CLEVELAND — The personal information of Cleveland Water customers was left unsecured and was easily accessed through the department’s account log-in, according to a News 5 investigation.
No special program or tools needed to see info
Clevelander Kevin Rak is a computer engineer. He said when he tried to log into his Cleveland Water account online, he put in his username and password and hit “enter,” and the site just brought him back to the log-in page with his input cleared out.
“One of the things built into your browser is it can show you all the network communication between your computer and the server,’ Rak said.
We asked him about the problem he uncovered.
“You don’t need any extra tools or special programs to see this on your computer. Is that correct?” we asked.
“That’s absolutely correct,” he answered.
He showed us the area in his web browser. He checked one of the entries in the log and he was shocked.
“(Cleveland Water’s) server sends back my hash password, as well as all of my secret questions and answers, and my full first, middle and last name, phone number, email address,” Rak told us.
Plus, he said it wasn’t just his account leaving personal information out there in the open. “Very concerning. Anybody who knows anything about building a website will tell you that is a huge red flag,” said Rak. “Should never happen.”
The potential consequences
“If I use these same questions and answers for my bank account log-in, now anybody can go to Cleveland Water, get my answers, and then reset my password for my bank account,” said Rak.
Rak told News 5 about this vulnerability and said he wanted our help to get the department to fix it. “This is not something that happened accidentally,” said Rak. “They explicitly went and created a page. They created a URL designed to give this information out.”
News 5 investigators inform Cleveland Water
We contacted Cleveland Water and gave the department enough time to address the problem. It denied us an on-camera interview but sent a statement saying in part that it “…quickly identified and resolved” the vulnerability and that it did not detect “…malicious activity related to this issue.”
Cleveland Water also told us that it is in charge of the log-in site and has used multiple third party vendors to support it. It is not sure which vendor left the vulnerability open, but Cleveland Water is moving to a new system that better tracks those kinds of details. It is not sure how long the problem was in place.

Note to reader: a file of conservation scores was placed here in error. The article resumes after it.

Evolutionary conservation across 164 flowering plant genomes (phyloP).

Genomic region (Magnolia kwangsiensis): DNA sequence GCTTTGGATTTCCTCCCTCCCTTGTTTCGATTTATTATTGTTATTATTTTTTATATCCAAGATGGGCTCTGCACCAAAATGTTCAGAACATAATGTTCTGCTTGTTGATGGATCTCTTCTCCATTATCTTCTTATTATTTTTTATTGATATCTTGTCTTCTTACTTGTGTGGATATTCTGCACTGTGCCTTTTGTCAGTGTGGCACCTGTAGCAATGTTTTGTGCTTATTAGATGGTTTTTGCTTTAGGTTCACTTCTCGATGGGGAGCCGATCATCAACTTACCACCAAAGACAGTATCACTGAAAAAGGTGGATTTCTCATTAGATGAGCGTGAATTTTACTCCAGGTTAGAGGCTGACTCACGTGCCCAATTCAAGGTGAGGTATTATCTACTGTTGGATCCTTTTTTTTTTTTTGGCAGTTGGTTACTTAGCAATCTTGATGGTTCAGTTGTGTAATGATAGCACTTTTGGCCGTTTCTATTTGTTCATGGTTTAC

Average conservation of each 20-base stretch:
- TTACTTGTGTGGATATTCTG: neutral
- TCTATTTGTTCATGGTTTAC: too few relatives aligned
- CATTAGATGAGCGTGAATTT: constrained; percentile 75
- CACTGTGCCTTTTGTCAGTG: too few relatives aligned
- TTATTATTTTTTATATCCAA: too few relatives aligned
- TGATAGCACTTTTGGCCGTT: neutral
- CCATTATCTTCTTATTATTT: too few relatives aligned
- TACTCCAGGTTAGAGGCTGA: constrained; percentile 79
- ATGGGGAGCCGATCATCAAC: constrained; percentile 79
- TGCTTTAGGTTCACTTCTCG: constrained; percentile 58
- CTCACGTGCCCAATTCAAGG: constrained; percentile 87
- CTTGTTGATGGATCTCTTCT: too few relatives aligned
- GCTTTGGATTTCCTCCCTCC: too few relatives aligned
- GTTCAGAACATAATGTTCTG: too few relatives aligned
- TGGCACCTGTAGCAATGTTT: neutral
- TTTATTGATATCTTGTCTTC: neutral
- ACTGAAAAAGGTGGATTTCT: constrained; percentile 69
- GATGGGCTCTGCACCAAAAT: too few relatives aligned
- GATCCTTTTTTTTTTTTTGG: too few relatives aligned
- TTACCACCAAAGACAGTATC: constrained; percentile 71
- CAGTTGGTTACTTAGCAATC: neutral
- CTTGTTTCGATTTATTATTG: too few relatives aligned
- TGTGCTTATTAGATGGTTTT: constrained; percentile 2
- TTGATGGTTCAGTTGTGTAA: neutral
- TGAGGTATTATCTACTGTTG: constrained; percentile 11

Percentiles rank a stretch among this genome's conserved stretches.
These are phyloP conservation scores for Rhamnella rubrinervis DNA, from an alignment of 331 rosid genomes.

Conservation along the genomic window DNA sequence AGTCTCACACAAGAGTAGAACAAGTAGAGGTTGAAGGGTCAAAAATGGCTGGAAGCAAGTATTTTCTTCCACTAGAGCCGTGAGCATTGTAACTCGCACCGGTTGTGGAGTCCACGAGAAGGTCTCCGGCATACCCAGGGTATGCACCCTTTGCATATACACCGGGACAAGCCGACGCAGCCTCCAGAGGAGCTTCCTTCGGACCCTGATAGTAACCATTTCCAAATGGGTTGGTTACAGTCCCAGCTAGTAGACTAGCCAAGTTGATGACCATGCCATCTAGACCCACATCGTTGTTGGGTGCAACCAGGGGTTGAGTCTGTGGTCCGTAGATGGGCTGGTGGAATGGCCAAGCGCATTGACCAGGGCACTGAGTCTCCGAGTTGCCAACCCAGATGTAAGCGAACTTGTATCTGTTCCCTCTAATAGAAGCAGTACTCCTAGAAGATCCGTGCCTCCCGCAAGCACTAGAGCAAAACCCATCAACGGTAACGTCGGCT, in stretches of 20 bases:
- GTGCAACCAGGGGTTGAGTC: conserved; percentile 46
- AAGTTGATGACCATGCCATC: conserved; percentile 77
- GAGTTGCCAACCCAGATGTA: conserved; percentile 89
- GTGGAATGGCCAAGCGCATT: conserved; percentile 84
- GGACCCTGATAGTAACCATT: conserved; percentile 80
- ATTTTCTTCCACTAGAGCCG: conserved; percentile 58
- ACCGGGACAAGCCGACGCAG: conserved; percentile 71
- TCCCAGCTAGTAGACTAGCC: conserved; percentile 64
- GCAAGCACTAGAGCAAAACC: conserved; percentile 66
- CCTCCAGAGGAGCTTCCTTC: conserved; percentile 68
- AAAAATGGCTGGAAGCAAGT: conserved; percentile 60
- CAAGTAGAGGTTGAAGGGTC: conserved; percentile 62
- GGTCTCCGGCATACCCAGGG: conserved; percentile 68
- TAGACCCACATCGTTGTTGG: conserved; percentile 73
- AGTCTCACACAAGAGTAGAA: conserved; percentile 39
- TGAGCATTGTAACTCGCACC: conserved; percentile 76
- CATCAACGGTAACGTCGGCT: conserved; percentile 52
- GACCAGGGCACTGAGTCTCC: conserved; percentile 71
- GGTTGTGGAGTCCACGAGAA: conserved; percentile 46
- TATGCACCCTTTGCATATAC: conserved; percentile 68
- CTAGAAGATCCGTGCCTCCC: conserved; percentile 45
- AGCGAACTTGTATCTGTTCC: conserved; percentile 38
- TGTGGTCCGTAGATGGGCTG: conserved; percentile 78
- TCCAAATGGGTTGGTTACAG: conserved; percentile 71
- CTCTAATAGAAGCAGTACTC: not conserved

“If they’re not able to say how long it’s been there, then that really leaves a bunch of question marks in the air for me there, too,” said Rak.
The department’s statement went on to say it doesn’t believe any account was compromised and that no financial information like Social Security numbers, credit cards or bank info is stored or transactions processed on its site.
Clevelander gets call from Cleveland Water
“They seemed very concerned about the issue,” said Rak during a follow-up interview.
He told us after News 5 investigators told Cleveland Water about the problem, technical advisers for the site called him. “I’m very glad that the part that I can see is gone. And the way that I stumbled across it isn’t accessible anymore,” Rak told us.
He said he just wanted to make sure the loophole was closed, customers were made aware of this, and that Cleveland Water learns from what he calls a significant and a potential financially dangerous mistake. “They need to take a more active security mindset with their website,” said Rak.
Here is Cleveland Water’s written statement:
“We were recently made aware of a function within the my.clevelandwater.com portal that made some user credentials vulnerable. Our team, along with a team of vendors, quickly identified and resolved the issue.
We have not detected any malicious activity related to this issue. Personal financial information is stored on a different system, behind additional layers of security protection and was not affected.
We recommend portal users change their account password. Please follow good password security protocols. Keep the following best practices in mind when choosing a new password:
- Make your password complex using a combination of upper and lower case letters, numbers and symbols
- Don’t use passwords based on personal information
- Use a unique password, not anything that is used for any other accounts
- Don’t use words that can be found in a dictionary
- Change your password on a regular basis”